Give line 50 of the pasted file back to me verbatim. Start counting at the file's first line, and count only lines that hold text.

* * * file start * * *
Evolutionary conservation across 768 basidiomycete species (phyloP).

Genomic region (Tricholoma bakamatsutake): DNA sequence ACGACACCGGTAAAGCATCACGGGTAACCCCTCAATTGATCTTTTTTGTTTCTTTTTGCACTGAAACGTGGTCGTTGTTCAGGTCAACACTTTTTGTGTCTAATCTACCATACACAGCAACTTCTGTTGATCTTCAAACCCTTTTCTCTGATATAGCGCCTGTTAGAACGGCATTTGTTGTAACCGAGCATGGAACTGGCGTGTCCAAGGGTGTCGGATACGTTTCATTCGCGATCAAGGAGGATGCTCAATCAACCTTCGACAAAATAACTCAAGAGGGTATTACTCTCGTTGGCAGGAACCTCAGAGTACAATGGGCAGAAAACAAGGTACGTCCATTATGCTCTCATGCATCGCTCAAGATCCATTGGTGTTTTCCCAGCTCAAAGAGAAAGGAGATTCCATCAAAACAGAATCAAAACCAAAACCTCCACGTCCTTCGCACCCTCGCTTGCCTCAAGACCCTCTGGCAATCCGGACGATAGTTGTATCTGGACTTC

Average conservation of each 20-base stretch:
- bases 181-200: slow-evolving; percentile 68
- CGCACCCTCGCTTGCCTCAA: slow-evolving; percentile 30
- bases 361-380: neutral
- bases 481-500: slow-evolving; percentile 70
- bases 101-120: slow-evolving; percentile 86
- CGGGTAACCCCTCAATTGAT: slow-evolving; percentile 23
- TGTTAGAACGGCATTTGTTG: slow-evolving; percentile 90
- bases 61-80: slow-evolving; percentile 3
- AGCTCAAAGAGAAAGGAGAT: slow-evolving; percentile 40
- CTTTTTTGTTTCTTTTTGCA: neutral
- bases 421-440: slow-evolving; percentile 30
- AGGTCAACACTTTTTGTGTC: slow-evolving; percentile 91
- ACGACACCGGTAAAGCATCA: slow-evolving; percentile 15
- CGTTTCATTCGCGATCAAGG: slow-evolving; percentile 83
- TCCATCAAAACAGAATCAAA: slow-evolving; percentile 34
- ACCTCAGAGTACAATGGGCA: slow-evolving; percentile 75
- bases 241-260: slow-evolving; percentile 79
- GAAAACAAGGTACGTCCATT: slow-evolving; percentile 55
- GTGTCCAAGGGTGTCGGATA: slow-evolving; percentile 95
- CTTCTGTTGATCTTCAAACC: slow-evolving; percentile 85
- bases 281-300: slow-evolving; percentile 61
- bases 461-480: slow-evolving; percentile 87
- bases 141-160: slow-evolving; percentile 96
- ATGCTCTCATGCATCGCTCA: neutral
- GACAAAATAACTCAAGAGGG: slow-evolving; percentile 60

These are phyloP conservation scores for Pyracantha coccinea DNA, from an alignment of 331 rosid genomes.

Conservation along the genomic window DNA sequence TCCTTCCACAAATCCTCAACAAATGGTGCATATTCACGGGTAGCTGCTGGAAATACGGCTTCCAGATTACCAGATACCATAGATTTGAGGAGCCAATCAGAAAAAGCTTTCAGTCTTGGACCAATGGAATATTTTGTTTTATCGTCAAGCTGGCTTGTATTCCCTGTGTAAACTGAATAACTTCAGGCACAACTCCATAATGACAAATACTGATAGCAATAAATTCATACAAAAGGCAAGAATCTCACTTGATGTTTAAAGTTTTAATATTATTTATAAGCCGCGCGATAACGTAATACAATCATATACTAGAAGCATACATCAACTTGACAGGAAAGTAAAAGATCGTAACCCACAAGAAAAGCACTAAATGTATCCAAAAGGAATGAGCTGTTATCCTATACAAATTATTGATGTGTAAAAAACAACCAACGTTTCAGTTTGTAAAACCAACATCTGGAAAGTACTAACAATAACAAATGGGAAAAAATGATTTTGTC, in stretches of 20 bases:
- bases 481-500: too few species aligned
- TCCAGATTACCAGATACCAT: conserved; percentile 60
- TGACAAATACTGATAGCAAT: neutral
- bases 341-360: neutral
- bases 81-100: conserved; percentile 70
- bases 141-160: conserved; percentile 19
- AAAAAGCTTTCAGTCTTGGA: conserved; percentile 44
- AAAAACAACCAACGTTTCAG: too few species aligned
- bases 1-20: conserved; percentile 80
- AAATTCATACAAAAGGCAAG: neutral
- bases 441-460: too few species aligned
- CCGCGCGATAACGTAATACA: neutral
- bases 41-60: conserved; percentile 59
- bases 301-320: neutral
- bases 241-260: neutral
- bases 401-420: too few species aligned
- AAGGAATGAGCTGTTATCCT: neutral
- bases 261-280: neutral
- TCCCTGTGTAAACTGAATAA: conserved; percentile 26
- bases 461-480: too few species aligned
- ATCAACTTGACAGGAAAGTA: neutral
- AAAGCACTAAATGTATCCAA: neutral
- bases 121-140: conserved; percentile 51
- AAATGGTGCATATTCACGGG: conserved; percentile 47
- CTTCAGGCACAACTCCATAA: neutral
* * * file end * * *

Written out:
- bases 461-480: too few species aligned